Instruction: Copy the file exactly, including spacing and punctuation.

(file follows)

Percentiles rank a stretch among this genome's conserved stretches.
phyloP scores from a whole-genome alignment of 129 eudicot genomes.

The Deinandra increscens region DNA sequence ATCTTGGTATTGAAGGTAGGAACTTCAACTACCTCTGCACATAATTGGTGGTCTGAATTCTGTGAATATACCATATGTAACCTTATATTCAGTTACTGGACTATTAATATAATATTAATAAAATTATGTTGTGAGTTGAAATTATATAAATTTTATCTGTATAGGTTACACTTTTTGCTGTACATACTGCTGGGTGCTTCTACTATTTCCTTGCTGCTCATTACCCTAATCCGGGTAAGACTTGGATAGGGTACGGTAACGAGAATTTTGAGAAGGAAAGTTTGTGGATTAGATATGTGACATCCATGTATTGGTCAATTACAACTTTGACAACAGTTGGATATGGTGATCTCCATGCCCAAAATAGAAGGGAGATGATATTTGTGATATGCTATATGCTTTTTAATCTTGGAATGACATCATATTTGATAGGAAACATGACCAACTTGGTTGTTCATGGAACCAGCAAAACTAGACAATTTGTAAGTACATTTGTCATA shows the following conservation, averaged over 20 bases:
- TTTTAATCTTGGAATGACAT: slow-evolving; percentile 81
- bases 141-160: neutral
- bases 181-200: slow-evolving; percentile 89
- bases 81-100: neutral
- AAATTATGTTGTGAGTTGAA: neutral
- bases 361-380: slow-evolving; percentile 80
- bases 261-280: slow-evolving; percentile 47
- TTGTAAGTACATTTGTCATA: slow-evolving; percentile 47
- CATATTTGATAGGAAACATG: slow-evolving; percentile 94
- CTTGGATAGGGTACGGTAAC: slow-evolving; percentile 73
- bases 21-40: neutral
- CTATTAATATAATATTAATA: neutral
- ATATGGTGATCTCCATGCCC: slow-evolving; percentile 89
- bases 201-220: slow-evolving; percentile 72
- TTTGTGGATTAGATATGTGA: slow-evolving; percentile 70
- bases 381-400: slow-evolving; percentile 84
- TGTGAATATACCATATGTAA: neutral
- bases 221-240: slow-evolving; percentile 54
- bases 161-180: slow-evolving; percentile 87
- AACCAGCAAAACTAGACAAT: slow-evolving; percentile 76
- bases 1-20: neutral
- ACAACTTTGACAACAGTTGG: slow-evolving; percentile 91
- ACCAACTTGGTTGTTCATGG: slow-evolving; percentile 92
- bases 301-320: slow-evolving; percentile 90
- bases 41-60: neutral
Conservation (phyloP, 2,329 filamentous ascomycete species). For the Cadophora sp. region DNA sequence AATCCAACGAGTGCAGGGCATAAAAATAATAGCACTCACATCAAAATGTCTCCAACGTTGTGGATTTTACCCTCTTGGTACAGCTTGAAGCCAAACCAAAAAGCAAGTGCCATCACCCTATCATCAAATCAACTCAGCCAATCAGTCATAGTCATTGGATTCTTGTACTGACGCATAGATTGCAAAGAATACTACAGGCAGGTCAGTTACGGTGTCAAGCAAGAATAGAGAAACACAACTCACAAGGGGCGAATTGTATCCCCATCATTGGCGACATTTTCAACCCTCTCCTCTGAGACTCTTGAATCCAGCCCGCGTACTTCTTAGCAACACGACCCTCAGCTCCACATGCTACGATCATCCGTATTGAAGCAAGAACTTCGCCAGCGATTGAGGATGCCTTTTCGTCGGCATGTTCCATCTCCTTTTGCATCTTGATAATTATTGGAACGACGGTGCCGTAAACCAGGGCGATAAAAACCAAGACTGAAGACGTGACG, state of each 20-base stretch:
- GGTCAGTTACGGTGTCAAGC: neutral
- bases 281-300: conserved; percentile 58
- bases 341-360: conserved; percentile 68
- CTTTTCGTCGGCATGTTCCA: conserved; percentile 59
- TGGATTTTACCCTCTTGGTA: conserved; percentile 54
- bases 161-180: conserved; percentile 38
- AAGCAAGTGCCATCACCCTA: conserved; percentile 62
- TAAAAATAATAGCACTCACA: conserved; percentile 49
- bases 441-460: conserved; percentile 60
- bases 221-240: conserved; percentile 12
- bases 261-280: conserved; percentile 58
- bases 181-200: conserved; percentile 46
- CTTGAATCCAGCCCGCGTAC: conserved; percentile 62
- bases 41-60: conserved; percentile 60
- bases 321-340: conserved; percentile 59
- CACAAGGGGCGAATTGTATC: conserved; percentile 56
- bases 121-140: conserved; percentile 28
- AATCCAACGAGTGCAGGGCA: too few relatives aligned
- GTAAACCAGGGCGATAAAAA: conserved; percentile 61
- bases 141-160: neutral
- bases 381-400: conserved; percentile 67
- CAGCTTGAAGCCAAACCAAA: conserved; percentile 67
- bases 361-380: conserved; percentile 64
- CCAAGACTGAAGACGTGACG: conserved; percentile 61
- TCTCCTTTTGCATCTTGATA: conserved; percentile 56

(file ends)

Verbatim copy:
Percentiles rank a stretch among this genome's conserved stretches.
phyloP scores from a whole-genome alignment of 129 eudicot genomes.

The Deinandra increscens region DNA sequence ATCTTGGTATTGAAGGTAGGAACTTCAACTACCTCTGCACATAATTGGTGGTCTGAATTCTGTGAATATACCATATGTAACCTTATATTCAGTTACTGGACTATTAATATAATATTAATAAAATTATGTTGTGAGTTGAAATTATATAAATTTTATCTGTATAGGTTACACTTTTTGCTGTACATACTGCTGGGTGCTTCTACTATTTCCTTGCTGCTCATTACCCTAATCCGGGTAAGACTTGGATAGGGTACGGTAACGAGAATTTTGAGAAGGAAAGTTTGTGGATTAGATATGTGACATCCATGTATTGGTCAATTACAACTTTGACAACAGTTGGATATGGTGATCTCCATGCCCAAAATAGAAGGGAGATGATATTTGTGATATGCTATATGCTTTTTAATCTTGGAATGACATCATATTTGATAGGAAACATGACCAACTTGGTTGTTCATGGAACCAGCAAAACTAGACAATTTGTAAGTACATTTGTCATA shows the following conservation, averaged over 20 bases:
- TTTTAATCTTGGAATGACAT: slow-evolving; percentile 81
- bases 141-160: neutral
- bases 181-200: slow-evolving; percentile 89
- bases 81-100: neutral
- AAATTATGTTGTGAGTTGAA: neutral
- bases 361-380: slow-evolving; percentile 80
- bases 261-280: slow-evolving; percentile 47
- TTGTAAGTACATTTGTCATA: slow-evolving; percentile 47
- CATATTTGATAGGAAACATG: slow-evolving; percentile 94
- CTTGGATAGGGTACGGTAAC: slow-evolving; percentile 73
- bases 21-40: neutral
- CTATTAATATAATATTAATA: neutral
- ATATGGTGATCTCCATGCCC: slow-evolving; percentile 89
- bases 201-220: slow-evolving; percentile 72
- TTTGTGGATTAGATATGTGA: slow-evolving; percentile 70
- bases 381-400: slow-evolving; percentile 84
- TGTGAATATACCATATGTAA: neutral
- bases 221-240: slow-evolving; percentile 54
- bases 161-180: slow-evolving; percentile 87
- AACCAGCAAAACTAGACAAT: slow-evolving; percentile 76
- bases 1-20: neutral
- ACAACTTTGACAACAGTTGG: slow-evolving; percentile 91
- ACCAACTTGGTTGTTCATGG: slow-evolving; percentile 92
- bases 301-320: slow-evolving; percentile 90
- bases 41-60: neutral
Conservation (phyloP, 2,329 filamentous ascomycete species). For the Cadophora sp. region DNA sequence AATCCAACGAGTGCAGGGCATAAAAATAATAGCACTCACATCAAAATGTCTCCAACGTTGTGGATTTTACCCTCTTGGTACAGCTTGAAGCCAAACCAAAAAGCAAGTGCCATCACCCTATCATCAAATCAACTCAGCCAATCAGTCATAGTCATTGGATTCTTGTACTGACGCATAGATTGCAAAGAATACTACAGGCAGGTCAGTTACGGTGTCAAGCAAGAATAGAGAAACACAACTCACAAGGGGCGAATTGTATCCCCATCATTGGCGACATTTTCAACCCTCTCCTCTGAGACTCTTGAATCCAGCCCGCGTACTTCTTAGCAACACGACCCTCAGCTCCACATGCTACGATCATCCGTATTGAAGCAAGAACTTCGCCAGCGATTGAGGATGCCTTTTCGTCGGCATGTTCCATCTCCTTTTGCATCTTGATAATTATTGGAACGACGGTGCCGTAAACCAGGGCGATAAAAACCAAGACTGAAGACGTGACG, state of each 20-base stretch:
- GGTCAGTTACGGTGTCAAGC: neutral
- bases 281-300: conserved; percentile 58
- bases 341-360: conserved; percentile 68
- CTTTTCGTCGGCATGTTCCA: conserved; percentile 59
- TGGATTTTACCCTCTTGGTA: conserved; percentile 54
- bases 161-180: conserved; percentile 38
- AAGCAAGTGCCATCACCCTA: conserved; percentile 62
- TAAAAATAATAGCACTCACA: conserved; percentile 49
- bases 441-460: conserved; percentile 60
- bases 221-240: conserved; percentile 12
- bases 261-280: conserved; percentile 58
- bases 181-200: conserved; percentile 46
- CTTGAATCCAGCCCGCGTAC: conserved; percentile 62
- bases 41-60: conserved; percentile 60
- bases 321-340: conserved; percentile 59
- CACAAGGGGCGAATTGTATC: conserved; percentile 56
- bases 121-140: conserved; percentile 28
- AATCCAACGAGTGCAGGGCA: too few relatives aligned
- GTAAACCAGGGCGATAAAAA: conserved; percentile 61
- bases 141-160: neutral
- bases 381-400: conserved; percentile 67
- CAGCTTGAAGCCAAACCAAA: conserved; percentile 67
- bases 361-380: conserved; percentile 64
- CCAAGACTGAAGACGTGACG: conserved; percentile 61
- TCTCCTTTTGCATCTTGATA: conserved; percentile 56